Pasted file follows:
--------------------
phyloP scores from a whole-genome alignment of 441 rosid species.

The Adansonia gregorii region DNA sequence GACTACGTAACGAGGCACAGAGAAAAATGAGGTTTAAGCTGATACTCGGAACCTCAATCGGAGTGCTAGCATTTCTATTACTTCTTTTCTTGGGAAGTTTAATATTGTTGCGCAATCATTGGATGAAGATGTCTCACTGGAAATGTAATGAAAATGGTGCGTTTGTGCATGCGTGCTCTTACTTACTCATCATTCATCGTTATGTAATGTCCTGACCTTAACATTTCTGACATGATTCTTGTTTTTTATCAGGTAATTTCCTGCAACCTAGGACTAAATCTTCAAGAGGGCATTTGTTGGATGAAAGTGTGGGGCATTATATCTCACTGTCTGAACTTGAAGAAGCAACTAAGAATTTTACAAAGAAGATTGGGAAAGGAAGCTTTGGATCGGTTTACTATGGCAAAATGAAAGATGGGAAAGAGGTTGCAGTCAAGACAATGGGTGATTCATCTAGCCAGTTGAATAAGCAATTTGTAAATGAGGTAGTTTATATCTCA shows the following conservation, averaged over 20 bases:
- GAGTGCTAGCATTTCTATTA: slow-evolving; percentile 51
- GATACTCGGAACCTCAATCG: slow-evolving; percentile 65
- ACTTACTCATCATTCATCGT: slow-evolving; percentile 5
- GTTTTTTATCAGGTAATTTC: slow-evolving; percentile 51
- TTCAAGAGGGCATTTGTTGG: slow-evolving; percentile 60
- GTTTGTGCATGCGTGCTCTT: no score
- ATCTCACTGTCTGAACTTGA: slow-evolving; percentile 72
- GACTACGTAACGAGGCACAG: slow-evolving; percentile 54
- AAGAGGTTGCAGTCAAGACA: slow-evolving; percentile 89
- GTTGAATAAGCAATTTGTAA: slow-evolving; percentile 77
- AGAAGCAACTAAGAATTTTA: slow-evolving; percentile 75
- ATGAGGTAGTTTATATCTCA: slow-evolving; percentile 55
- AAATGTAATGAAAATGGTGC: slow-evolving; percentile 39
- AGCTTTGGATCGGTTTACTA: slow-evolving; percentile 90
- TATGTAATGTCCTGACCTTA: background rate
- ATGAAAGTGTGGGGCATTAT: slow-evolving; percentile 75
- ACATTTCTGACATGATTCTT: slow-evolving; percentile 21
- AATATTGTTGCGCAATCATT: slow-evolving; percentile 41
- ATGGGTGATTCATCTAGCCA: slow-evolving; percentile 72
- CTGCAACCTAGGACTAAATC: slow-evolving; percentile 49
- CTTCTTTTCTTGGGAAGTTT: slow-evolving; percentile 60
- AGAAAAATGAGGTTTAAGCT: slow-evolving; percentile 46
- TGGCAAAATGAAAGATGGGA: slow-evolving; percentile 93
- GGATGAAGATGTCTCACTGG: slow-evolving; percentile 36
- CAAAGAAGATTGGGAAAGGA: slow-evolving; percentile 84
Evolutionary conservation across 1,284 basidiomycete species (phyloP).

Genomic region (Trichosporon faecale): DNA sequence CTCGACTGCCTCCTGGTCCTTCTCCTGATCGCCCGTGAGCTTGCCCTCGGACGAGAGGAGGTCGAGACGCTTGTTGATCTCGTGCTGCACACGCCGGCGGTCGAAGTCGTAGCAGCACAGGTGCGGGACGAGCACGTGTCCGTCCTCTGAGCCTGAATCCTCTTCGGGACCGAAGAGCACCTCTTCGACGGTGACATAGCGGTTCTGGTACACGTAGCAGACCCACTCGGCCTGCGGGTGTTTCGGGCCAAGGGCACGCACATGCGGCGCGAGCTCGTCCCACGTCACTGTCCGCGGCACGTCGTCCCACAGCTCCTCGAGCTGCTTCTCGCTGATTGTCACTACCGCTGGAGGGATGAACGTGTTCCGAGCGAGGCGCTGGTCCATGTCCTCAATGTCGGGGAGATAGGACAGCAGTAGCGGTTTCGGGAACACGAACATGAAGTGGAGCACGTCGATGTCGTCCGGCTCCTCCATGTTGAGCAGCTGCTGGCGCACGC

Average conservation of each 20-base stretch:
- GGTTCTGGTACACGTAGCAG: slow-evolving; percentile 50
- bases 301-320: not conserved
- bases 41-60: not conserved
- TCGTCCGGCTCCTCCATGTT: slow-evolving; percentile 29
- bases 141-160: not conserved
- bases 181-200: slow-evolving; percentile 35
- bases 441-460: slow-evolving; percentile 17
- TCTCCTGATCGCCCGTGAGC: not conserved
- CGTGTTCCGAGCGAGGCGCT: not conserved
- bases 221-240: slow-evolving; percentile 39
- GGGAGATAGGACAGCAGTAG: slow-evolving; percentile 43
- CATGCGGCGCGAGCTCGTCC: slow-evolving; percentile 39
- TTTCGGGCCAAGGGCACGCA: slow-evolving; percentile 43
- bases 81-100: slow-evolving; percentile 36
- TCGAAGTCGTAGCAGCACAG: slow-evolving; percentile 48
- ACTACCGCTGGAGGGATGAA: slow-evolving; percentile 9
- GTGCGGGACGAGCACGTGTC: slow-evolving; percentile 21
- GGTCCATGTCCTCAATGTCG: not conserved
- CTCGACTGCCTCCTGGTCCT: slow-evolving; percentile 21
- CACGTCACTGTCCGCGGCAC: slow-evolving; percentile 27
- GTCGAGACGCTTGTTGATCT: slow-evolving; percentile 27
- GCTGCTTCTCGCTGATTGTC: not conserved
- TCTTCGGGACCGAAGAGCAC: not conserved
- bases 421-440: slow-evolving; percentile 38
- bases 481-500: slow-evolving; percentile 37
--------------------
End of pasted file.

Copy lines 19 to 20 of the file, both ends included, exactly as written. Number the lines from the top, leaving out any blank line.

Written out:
- ACATTTCTGACATGATTCTT: slow-evolving; percentile 21
- AATATTGTTGCGCAATCATT: slow-evolving; percentile 41